Asian insurance companies are set to continue giving out more external mandates in the years ahead and third-party managers with strong capabilities in passive and alternative investments are set to benefit the most as a result, according to a new industry report.
Although starting from a low base, addressable assets – assets that can be outsourced to third-party managers – are being registered by insurance general accounts (GA) at a faster rate than assets owned by other types of institutions, according to a report by Broadridge published this week.
The region's addressable assets in insurance GAs are expected to grow at a compound annual growth rate (CAGR) of 11.2% from 2019 to 2023 and are forecast to total $937 billion by the end of the period, Broadridge said. They grew at a CAGR of 16.5% between 2013 and 2018, compared with a CAGR of 12.9% for institutional assets as a whole.
The investment pot of Asian insurers is becoming larger due to a growing appetite among consumers for insurance products and the fastest-growing client opportunity is with third-party asset managers, Yoon Ng, Broadridge's director of Apac Insights, told AsianInvestor.
Against this backdrop, asset managers are building out their insurance asset-management capabilities to better position themselves to capture the attention of Asian insurance firms looking to outsource assets for better returns.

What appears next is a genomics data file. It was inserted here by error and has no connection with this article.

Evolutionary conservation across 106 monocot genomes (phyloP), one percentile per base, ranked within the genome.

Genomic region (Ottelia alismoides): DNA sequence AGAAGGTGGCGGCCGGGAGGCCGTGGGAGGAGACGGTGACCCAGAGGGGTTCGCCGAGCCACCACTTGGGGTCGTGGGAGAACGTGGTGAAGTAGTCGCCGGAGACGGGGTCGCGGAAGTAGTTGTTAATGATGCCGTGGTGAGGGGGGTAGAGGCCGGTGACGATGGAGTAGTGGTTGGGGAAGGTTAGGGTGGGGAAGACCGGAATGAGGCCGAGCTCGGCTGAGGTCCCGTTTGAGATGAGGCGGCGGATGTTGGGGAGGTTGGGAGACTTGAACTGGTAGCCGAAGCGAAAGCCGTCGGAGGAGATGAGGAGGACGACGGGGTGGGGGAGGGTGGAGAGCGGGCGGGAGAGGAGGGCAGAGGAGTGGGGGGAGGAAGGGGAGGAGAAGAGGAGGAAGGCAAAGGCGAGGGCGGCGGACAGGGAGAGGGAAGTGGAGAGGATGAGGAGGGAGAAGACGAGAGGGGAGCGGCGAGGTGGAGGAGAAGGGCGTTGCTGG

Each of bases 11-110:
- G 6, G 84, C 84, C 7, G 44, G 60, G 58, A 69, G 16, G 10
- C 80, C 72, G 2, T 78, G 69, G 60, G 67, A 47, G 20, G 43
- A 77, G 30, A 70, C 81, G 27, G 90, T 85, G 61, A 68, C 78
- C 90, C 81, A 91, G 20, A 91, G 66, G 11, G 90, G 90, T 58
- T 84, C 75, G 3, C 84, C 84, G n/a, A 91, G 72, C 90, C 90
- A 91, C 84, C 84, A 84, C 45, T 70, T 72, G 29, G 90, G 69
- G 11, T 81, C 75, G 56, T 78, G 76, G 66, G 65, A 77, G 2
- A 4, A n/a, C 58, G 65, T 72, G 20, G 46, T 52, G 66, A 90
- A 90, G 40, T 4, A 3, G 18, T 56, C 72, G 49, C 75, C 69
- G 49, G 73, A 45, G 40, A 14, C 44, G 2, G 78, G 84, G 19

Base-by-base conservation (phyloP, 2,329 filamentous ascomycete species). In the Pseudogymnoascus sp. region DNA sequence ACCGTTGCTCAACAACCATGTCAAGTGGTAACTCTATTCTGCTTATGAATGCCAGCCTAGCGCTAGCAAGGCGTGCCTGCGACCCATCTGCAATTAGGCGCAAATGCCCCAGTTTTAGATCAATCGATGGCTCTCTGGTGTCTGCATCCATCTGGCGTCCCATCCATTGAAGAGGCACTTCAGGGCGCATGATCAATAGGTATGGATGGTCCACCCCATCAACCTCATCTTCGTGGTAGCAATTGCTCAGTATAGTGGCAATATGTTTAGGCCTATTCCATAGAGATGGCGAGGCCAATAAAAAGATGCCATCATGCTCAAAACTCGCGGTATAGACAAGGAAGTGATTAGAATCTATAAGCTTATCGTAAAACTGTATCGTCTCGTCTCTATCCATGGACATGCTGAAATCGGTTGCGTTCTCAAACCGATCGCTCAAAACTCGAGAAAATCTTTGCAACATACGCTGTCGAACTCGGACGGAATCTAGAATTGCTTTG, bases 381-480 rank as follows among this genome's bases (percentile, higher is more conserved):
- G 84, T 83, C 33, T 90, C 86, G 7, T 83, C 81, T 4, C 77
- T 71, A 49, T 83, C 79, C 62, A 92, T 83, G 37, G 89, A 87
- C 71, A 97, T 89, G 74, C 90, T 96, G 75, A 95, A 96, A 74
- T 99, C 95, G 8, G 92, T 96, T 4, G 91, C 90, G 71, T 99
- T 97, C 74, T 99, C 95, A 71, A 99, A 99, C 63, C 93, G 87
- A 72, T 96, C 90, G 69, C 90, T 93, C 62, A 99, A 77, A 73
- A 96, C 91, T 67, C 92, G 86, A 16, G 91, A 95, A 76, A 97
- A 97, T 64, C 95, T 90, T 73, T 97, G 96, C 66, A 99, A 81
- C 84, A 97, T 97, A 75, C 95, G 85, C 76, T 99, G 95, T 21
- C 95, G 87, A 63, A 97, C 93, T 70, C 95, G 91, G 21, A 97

Average overall returns for outsourced insurance assets in the Asia-Pacific region range from 4% and 6%. The net investment yields for the largest Chinese insurers range between 4% and 5%.
PASSIVE AND SPECIALISED MANAGERS
One area of opportunity for asset managers to tap these growing insurance GA assets is in passive funds. Facing cost pressures as well as in their efforts to reduce portfolio volatility, insurance firms are increasingly eyeing lower-cost exchange-traded funds (ETFs) and index funds, the Broadridge report said.
“We noted the growing use of bond ETFs amongst insurers in Taiwan and Singapore to name a few …they are largely looking for cost efficiency and beta returns,” Ng said.
Cathay Life, the largest lifer in Taiwan, has been raising its exposure to bond ETFs. It is investing about 5% of its investable assets in fixed income ETFs, a fivefold increase on the start of the year.
In addition, Asian insurers often seek external managers with experience managing insurance assets due to a lack of understanding in the risk-return characteristics and regulatory requirements of insurance companies, Ng said.
That's echoed by Natixis’s global survey of 200 chief investment officers and investment team members in international insurers, which was also released this week. In the survey, 89% of insurance investment teams said that regulations keep them from investing in alternatives despite their growing appetite.
As insurers grapple with the regulatory and executional complexity that comes with the search for higher yields and the move into alternative forms of investments, they are increasingly drawing on external expertise to access innovative and specialised capabilities, the Natixis report noted.